//get context
 IWorkflowContext context = Execution.GetExtension<IWorkflowContext>();
 //create iorganization service object
 IOrganizationServiceFactory serviceFactory = Execution.GetExtension<IOrganizationServiceFactory>();
 IOrganizationService service = serviceFactory.CreateOrganizationService(context.InitiatingUserId);

 //Now we need to query the entity for their primary id.
 RetrieveEntityRequest request = new RetrieveEntityRequest();
 request.EntityFilters = EntityFilters.Attributes;
 request.LogicalName = context.PrimaryEntityName;

 RetrieveEntityResponse response = (RetrieveEntityResponse)service.Execute(request);
 AttributeMetadata PrimaryAttribute = response.EntityMetadata.Attributes.Where(a => a.IsPrimaryId == true && a.AttributeType == AttributeTypeCode.Uniqueidentifier && a.ColumnNumber == 1).FirstOrDefault();
 string AttributeName = PrimaryAttribute.SchemaName.ToLower();

 Entity EntityToSync = (Entity)service.Retrieve(context.PrimaryEntityName, context.PrimaryEntityId, new ColumnSet(AttributeName));

 tracingService.Trace("Trace| Record to Synchronize: Entity [{0}], Id [{1}].", context.PrimaryEntityId.ToString(), context.PrimaryEntityName.ToString());

 if (EntityToSync.Contains(AttributeName))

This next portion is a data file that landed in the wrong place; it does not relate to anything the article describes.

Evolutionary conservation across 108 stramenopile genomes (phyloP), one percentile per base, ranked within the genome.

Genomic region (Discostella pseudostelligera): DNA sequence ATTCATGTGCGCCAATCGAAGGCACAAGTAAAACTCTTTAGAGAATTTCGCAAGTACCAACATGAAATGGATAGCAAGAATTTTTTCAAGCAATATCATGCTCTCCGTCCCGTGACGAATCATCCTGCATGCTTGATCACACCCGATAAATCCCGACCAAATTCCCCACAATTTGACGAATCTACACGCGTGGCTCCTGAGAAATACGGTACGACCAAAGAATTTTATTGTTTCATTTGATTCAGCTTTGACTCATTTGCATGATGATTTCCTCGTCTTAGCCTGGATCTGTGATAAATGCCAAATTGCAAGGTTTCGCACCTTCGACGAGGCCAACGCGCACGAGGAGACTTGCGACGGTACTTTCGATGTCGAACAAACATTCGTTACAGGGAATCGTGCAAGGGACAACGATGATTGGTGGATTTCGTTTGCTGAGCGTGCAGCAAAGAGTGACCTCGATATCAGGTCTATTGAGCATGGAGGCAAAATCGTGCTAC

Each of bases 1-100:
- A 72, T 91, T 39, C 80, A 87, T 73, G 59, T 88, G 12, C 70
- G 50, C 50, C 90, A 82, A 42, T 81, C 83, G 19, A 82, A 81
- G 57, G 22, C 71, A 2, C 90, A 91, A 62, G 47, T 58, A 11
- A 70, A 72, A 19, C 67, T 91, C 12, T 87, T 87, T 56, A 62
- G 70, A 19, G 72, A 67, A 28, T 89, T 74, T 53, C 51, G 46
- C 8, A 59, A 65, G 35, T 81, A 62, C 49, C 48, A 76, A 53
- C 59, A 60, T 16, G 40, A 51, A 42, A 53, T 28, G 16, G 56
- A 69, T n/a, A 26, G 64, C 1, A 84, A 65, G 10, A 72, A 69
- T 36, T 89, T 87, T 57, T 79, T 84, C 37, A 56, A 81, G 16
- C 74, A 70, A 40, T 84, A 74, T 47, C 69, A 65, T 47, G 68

Entity SyncroEntity = new Entity("syn_dataeventqueue");
 SyncroEntity["syn_name"] = context.PrimaryEntityName;
 SyncroEntity["syn_entityrecordid"] = context.PrimaryEntityId.ToString();
 catch (Exception ex)
 tracingService.Trace("Error| Synchronization Submission Exception: {0}", ex.ToString());

The only piece you are probably wonder about is the search for ColumnNumber to be 1.  In my tests, this is always the primary id field, when I tried searching for simply the IsPrimaryId it brought back results for the primary ids of related entities so that didn’t work.

Here is how things look in the workflow creation itself.


One step!

And what does it look like in Dynamics?


Beautiful – now to finish the rest of it.


Getting Started with Windows IoT

I recently bought a Windows IoT kit from Adafruit and started to play around with it last week.  IoT (Internet of Things) is one of those things that I don’t use during the day job and instead, I’m playing with completely on my own.

I should also note that this is my first foray into doing any work with hardware (apart from working with SDKs that would control switches).

If you are like me and this is completely new and foreign territory to you, start with the tutorials located here.

In setting everything up, I had some initial problems with using the WiFi connect and instead opted for a wired LAN connection so I could rule this out as a possible error.

I am currently running Visual Studio 2017, and even with the latest version, I still had to download the latest IoT Core Project Templates.  Not a crazy extra step, but one you might want to do in advance of running through all the tutorials.


I skipped over the “Getting Started” app as I did not have the correct version of Windows 10 Creator running that created some issues when running the app in Visual Studio.  From a hardware perspective, I was able to get my light to blink, but not on my screen.

From here I played around with the Basic Blinking App and the Internet Radio app which was pretty cool to control from my phone and/or desktop concurrently.